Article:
By Josh Howald
There were so many smiling faces, it almost looked like the last day of school.
Garrett Meurs of the Lake Erie Monsters with some of the young players at his hockey camp in Kincardine last week. From left are Jack and Gray Charbonneau and Madden Walden. (Josh Howald photo)
More than 100 young hockey players were on the ice last week, taking part in the Garrett Meurs Hockey Camp at the Davidson Centre in Kincardine.
And Meurs, a Ripley native, had a smile as big as any of the youngsters. The Colorado Avalanche draft pick who had 14 AHL points last season, was sporting an ear-to-ear grin as he chased down the players in a game of torpedo to wrap up a 90-minute on-ice session at his second annual hockey camp in town.
Many of the players were locals, but there were also youngsters from several other centres who came to be a part of the camp. The players were split into three groups, with the youngest group consisting of players aged 5, 6 and 7-years-old. The youngsters gravitated to Meurs and his instructors, which makes sense - Meurs is just 21 and still has a lot of kid in him. His hockey camp wasn't about developing elite level hockey players, or whipping young players into mid-season shape.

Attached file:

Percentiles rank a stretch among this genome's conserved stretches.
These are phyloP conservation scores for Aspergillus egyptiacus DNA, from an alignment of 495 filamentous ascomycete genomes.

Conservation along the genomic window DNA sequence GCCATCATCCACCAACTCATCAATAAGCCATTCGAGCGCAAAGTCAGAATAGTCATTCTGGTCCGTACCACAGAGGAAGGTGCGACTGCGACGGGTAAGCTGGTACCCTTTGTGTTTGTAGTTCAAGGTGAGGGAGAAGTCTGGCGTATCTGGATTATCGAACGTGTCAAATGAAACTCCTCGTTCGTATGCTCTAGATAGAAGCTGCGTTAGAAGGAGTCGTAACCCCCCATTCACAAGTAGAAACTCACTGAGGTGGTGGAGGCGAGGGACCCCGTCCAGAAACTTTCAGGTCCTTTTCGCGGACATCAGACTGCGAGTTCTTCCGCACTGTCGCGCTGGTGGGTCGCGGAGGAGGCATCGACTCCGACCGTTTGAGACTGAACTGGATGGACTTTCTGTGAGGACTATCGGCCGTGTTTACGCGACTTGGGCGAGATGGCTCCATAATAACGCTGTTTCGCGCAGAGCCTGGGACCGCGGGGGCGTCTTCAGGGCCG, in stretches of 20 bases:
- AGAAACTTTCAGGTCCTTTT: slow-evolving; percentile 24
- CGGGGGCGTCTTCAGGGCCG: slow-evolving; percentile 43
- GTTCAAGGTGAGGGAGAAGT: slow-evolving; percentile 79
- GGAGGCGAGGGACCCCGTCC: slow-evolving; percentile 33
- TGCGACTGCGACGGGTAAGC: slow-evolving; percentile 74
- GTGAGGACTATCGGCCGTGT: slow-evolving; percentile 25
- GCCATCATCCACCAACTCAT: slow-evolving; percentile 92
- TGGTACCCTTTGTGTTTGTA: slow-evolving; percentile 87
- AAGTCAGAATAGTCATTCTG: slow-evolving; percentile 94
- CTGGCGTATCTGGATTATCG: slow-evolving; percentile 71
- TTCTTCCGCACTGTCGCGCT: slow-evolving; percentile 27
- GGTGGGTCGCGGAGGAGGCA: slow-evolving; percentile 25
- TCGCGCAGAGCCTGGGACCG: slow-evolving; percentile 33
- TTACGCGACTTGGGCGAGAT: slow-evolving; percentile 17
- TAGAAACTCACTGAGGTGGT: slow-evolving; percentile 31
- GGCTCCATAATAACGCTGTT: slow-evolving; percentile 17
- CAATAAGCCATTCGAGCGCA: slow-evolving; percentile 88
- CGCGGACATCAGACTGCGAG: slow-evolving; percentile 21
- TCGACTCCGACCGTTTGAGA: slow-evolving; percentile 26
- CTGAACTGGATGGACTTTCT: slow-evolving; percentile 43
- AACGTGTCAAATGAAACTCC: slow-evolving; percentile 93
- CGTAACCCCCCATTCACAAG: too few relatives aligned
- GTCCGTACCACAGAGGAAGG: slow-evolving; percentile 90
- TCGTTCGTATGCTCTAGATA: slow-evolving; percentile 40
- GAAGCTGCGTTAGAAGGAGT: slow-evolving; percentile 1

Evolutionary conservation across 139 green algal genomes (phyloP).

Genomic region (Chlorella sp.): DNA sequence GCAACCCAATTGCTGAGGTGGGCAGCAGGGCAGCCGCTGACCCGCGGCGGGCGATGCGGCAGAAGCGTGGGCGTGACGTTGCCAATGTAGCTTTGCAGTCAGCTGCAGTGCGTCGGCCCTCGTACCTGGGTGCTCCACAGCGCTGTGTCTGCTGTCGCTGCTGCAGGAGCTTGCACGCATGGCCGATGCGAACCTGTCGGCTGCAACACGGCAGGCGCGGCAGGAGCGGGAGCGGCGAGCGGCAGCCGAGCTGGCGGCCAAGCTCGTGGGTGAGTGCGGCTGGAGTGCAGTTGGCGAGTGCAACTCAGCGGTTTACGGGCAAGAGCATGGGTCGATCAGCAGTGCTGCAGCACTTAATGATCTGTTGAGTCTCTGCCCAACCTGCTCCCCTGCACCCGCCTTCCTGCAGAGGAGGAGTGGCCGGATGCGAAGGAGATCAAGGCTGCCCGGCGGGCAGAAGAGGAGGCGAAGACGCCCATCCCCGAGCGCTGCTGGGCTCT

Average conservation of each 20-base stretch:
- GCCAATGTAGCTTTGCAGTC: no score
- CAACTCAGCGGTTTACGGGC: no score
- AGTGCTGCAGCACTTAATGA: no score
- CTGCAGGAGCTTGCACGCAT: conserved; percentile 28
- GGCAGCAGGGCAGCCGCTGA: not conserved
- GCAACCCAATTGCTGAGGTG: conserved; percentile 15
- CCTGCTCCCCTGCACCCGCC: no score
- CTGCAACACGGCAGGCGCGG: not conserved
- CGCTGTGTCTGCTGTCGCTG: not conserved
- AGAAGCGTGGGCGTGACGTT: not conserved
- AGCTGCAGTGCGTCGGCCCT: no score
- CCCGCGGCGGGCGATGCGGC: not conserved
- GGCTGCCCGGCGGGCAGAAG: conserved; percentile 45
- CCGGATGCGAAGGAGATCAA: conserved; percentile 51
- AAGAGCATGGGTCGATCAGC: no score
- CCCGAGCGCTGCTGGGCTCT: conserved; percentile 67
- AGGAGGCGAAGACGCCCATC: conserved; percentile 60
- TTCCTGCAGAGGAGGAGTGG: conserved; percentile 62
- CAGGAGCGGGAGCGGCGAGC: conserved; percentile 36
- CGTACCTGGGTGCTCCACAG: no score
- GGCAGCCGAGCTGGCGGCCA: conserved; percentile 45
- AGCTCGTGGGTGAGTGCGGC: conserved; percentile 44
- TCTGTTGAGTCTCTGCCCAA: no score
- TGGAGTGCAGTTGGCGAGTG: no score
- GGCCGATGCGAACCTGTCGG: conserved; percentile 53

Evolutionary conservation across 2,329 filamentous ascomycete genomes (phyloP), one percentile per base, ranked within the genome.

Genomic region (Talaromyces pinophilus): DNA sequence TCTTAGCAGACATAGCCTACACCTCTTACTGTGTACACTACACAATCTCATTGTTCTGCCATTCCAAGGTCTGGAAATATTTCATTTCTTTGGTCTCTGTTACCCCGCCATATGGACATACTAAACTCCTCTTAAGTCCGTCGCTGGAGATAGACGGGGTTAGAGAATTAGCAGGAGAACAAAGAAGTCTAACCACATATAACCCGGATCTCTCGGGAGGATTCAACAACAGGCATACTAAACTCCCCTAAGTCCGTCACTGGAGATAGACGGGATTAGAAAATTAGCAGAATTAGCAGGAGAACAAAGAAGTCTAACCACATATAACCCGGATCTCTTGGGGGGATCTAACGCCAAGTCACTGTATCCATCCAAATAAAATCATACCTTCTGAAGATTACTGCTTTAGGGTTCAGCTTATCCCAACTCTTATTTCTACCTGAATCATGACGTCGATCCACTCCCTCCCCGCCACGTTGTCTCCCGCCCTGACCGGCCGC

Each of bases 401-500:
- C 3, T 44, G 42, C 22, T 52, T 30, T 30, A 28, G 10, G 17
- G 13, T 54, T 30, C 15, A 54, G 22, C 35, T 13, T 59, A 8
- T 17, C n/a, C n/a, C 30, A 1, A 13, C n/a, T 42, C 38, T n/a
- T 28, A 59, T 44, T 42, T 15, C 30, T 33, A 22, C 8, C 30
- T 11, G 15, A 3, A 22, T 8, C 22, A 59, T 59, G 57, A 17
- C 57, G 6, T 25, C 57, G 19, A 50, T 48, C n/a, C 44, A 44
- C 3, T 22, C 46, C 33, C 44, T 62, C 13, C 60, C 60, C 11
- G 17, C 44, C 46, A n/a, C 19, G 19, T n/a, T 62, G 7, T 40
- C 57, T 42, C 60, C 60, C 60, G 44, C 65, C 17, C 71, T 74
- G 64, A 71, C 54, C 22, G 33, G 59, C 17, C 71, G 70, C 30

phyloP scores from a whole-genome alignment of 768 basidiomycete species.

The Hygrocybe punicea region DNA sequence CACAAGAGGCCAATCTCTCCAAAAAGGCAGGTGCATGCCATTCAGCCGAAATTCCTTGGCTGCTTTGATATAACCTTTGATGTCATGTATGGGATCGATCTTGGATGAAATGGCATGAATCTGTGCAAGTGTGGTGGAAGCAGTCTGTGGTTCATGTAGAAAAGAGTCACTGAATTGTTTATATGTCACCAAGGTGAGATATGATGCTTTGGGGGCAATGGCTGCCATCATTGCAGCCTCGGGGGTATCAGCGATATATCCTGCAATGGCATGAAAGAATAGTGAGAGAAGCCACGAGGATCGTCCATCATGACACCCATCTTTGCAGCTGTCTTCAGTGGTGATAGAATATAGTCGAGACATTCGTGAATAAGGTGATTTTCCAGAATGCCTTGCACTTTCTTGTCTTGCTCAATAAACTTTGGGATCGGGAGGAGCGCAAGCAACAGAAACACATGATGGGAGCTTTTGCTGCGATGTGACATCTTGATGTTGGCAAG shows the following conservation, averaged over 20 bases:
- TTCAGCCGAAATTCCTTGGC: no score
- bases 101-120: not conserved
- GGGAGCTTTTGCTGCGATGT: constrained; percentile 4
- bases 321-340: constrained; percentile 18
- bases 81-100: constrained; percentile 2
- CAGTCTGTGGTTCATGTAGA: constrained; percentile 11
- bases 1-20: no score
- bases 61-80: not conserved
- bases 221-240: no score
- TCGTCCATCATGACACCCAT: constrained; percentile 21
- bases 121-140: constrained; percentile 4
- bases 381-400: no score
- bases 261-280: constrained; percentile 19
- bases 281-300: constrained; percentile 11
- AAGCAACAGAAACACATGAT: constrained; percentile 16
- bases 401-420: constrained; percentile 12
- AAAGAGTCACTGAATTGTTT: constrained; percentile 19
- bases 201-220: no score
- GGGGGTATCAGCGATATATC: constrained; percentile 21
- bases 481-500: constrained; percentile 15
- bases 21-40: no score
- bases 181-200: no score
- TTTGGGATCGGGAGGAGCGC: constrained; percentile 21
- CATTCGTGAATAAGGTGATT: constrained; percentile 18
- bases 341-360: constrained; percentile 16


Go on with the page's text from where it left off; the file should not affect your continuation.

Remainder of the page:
"It's just all about having fun," said Meurs, who will head to his third NHL training camp this September.
"I just want all these guys to have as much fun playing hockey as I did when I was their age."
It seemed as if the players were, with plenty of laughter and jokes going back-and-forth between instructors and students. Garrett McFadden of the Guelph Storm, just back from training camp with Hockey Canada's under-18 team was on the ice every day with Meurs, as was future Ferris State player Ryker Killins, who will play one more season for the Stratford Junior B Cullitons before heading south on scholarship. Joining them, among others, at times was former Kincardine Bulldogs coach Jeff Alcombrack, former CIS player Julie Hamilton from Lucknow and a handful of local Junior and minor hockey players.
"Everything has gone really smoothly again, and it has been a great time," said Meurs, noting that Doug Kennedy is responsible for the bulk of the camp's organization, which allows him to focus his concentration on the young hockey players.
"I really appreciate the work all of the staff did, and I think everybody had fun, including us."